- This year’s Combine exposed a number of high-profile players earning medical red-flags, including Cyrus Kouandjio (Alabama), Dee Ford (Auburn), and Stephon Tuitt (Notre Dame).
- Jerick McKinnon (GA Southern), a former QB and running back, turned in the best all-around workout at this year’s combine: 4.41 40-yard dash, 40.5″ vertical, and 32 225-lb. reps. He also showed off his quickness and balance, running a 6.83 three-cone drill and a 4.12 short-shuttle.
- Although Michael Sam (Missouri) entered the Combine as one of its biggest stories, his lack of athleticism during workouts makes him one of this year’s biggest disappointments. Sam acknowledged that he was disappointed in his 25 1/2-in. vertical and 4.91 40-yard dash.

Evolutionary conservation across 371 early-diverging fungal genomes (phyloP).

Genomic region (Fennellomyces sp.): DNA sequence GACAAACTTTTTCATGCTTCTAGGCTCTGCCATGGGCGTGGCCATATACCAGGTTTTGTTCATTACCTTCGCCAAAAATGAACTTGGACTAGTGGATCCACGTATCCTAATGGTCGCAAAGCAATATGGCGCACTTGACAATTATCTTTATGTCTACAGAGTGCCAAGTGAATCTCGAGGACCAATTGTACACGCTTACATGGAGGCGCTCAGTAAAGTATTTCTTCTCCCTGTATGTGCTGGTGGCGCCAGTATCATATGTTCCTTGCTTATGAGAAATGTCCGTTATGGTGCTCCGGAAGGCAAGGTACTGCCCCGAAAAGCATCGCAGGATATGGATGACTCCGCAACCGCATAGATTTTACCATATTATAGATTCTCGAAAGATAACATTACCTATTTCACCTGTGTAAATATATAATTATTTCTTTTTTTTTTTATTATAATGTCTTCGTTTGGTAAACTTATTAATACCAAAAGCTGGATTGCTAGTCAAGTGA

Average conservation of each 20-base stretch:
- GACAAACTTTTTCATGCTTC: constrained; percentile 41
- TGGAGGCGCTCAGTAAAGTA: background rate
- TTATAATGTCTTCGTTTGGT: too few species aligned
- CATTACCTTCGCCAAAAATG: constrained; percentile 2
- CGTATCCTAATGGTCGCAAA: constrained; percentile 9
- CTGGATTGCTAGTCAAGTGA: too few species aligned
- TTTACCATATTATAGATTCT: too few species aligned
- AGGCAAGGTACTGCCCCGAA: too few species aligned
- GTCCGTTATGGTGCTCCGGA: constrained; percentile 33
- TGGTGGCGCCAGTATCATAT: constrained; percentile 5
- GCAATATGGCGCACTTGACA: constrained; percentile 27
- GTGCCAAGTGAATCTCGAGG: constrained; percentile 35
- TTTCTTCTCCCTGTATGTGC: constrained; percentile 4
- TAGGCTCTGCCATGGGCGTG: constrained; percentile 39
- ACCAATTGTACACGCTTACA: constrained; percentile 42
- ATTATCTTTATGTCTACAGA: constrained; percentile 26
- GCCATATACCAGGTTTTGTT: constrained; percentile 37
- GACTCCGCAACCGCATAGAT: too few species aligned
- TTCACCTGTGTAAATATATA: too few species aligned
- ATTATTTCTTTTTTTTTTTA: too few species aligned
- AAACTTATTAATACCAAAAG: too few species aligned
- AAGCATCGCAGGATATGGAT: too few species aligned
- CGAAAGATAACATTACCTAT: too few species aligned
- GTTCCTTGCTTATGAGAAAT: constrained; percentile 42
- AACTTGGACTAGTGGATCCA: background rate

- Jadeveon Clowney (South Carolina), the No. 1 rated player in the draft, displayed both massive athletic potential and questionable decision-making this week. Despite excellent stats (4.53 40-yard time, 37.5 vertical, 21 bench reps, and a 10-03 broad jump), Clowney chose not to participate in both shuttle drills and positional workouts. This decision re-opens the conversation about his work ethic and lack of productivity last season.
- QBs Johnny Manziel (Texas A&M), Teddy Bridgewater (Louisville), and Derek Carr (Fresno State) all chose not to throw, leaving Blake Bortles (Central FL) with the stage to show off. And he did, which puts pressure on Manziel and Bridgewater to nail their respective Pro Days.